Electromagnetic Spectrum

 Many different forms of electromagnetic

radiation exist, each having a different wavelength and energy content.
Figure 2-11

Sun

Ionizing radiation Cosmic Gamma X rays rays Rays
Far ultraviolet waves

Near Near ultra- Visible infrared violet Waves waves waves

Nonionizing radiation
Far infrared waves Microwaves TV waves Radio Waves

High energy, short Wavelength

Wavelength in meters (not to scale)

Low energy, long Wavelength

Fig. 2-11, p. 43

Electromagnetic Spectrum
 Organisms vary

in their ability to sense different parts of the spectrum.

Figure 2-12

Energy emitted from sun (kcal/cm2/min)

Visible Ultraviolet Infrared

Wavelength (micrometers)

Fig. 2-12, p. 43

Source of Energy
Electricity Very high temperature heat (greater than 2,500°C) Nuclear fission (uranium) Nuclear fusion (deuterium) Concentrated sunlight High-velocity wind High-temperature heat (1,000–2,500°C) Hydrogen gas Natural gas Gasoline Coal Food

Relative Energy Tasks Energy Quality (usefulness)

Very high-temperature heat (greater than 2,500°C) for industrial processes and producing electricity to run electrical devices (lights, motors)

Mechanical motion to move vehicles and other things) High-temperature heat (1,000–2,500°C) for industrial processes and producing electricity Moderate-temperature heat (100–1,000°C) for industrial processes, cooking, producing steam, electricity, and hot water

Normal sunlight Moderate-velocity wind High-velocity water flow Concentrated geothermal energy Moderate-temperature heat (100–1,000°C) Wood and crop wastes

Dispersed geothermal energy Low-temperature heat (100°C or lower)

Low-temperature heat (100°C or less) for space heating

Fig. 2-13, p. 44

ENERGY LAWS: TWO RULES WE CANNOT BREAK
 The first law of thermodynamics: we cannot

create or destroy energy.

We can change energy from one form to another.

 The second law of thermodynamics: energy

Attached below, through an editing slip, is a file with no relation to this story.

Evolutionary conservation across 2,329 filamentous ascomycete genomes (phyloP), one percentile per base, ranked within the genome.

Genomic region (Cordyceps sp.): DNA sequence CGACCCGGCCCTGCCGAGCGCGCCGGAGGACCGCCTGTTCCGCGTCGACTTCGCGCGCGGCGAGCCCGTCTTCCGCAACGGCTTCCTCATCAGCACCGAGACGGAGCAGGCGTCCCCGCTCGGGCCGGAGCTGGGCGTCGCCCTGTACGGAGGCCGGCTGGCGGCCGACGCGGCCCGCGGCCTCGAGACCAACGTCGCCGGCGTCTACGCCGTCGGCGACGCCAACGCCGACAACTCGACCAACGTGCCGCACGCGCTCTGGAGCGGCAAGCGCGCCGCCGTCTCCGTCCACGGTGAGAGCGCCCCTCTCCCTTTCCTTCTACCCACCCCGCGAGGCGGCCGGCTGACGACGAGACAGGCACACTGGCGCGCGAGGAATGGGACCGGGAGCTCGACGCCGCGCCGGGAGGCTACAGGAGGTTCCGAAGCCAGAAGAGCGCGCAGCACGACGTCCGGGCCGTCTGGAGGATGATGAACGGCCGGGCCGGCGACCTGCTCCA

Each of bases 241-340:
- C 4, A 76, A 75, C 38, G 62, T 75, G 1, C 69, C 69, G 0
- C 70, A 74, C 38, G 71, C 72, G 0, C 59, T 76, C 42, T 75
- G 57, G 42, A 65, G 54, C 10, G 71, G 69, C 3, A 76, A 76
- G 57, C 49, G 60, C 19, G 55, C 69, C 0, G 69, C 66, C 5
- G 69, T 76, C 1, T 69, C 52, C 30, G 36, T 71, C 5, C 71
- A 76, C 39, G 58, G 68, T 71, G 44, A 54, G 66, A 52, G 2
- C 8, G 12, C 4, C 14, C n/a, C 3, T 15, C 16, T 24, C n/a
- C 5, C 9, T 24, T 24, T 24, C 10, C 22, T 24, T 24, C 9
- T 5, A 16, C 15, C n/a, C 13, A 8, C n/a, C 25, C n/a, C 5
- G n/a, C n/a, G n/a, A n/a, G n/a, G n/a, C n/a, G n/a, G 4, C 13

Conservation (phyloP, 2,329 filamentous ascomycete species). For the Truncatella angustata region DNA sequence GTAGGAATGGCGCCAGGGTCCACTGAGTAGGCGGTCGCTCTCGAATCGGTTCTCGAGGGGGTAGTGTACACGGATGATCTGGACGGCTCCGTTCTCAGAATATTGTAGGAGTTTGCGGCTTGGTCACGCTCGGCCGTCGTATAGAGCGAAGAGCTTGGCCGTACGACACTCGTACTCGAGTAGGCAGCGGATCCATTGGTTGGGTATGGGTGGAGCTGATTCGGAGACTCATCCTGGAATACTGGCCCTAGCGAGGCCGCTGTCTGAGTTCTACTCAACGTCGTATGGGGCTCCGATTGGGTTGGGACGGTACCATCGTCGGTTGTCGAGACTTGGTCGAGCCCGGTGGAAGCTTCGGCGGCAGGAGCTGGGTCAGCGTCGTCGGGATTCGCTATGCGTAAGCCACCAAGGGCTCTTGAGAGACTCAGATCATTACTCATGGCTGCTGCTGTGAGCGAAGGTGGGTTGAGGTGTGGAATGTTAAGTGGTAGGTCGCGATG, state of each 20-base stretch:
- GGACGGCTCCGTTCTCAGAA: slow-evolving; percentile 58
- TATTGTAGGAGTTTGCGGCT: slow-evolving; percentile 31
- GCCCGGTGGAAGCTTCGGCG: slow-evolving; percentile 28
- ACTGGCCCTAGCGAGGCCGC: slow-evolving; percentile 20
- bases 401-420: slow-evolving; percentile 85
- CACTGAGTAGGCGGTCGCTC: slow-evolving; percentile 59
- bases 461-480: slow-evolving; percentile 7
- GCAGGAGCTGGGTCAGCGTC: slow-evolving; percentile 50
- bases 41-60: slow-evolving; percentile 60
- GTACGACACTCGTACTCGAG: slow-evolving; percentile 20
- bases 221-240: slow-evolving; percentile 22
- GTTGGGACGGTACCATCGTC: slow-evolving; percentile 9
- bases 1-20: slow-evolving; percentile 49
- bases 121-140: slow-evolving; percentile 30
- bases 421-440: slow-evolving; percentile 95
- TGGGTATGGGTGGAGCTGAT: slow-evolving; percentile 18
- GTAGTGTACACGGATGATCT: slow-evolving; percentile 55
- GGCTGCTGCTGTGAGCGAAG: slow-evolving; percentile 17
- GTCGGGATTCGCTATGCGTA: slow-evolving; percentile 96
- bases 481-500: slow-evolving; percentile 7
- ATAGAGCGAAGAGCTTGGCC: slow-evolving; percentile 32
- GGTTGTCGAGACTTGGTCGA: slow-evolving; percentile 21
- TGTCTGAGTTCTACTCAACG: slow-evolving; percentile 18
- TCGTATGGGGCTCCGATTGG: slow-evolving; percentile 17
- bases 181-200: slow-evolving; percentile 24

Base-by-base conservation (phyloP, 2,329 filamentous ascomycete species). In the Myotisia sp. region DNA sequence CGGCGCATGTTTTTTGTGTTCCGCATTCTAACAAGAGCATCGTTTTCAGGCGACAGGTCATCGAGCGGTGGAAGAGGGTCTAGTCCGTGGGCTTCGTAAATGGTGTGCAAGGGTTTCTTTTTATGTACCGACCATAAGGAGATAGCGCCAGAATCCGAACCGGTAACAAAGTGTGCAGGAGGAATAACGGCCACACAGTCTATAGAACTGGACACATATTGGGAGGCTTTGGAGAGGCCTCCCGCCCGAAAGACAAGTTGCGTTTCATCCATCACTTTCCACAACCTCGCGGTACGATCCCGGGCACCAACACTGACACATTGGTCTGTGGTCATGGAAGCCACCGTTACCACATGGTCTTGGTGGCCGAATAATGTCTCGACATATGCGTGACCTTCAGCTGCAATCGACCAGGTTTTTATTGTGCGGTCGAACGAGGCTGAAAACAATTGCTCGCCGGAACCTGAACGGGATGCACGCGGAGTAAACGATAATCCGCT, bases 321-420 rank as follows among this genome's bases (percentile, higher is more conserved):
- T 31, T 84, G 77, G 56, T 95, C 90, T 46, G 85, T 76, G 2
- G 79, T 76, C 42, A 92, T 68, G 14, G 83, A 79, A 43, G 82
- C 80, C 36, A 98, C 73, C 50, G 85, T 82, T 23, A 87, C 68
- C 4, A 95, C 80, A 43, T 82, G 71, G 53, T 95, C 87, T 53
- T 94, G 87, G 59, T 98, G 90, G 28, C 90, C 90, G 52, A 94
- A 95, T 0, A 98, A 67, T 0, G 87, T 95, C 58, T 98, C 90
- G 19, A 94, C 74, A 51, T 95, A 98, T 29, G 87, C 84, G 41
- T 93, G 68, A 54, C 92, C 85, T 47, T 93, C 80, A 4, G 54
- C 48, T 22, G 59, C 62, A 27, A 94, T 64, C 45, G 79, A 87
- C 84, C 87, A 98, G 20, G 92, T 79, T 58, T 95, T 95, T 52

quality always decreases.

When energy changes from one form to another, it is always degraded to a more dispersed form. Energy efficiency is a measure of how much useful work is accomplished before it changes to its next form.

Solar energy
Waste Heat

Chemical energy (photosynthesis)

Chemical energy (food)

Mechanical energy (moving, thinking, living) Waste Heat Waste Heat

Waste Heat

Fig. 2-14, p. 45

SUSTAINABILITY AND MATTER AND ENERGY LAWS
 Unsustainable High-Throughput Economies:

Working in Straight Lines

Converts resources to goods in a manner that promotes waste and pollution.

Figure 2-15

System Throughputs

Inputs (from environment) High-quality energy Matter Unsustainable high-waste economy

Outputs (into environment) Low-quality energy (heat) Waste and pollution

Fig. 2-15, p. 46

Sustainable Low-Throughput Economies: Learning from Nature
 Matter-Recycling-and-Reuse Economies:

Working in Circles

Mimics nature by recycling and reusing, thus reducing pollutants and waste. It is not sustainable for growing populations.

Inputs (from environment) Energy conservation

System Throughputs

Outputs (into environment)

Energy

Matter

Waste and pollution

Sustainable low-waste economy
Pollution control

Low-quality Energy (heat) Waste and pollution

Matter Feedback Energy Feedback

Recycle and reuse

Fig. 2-16, p. 47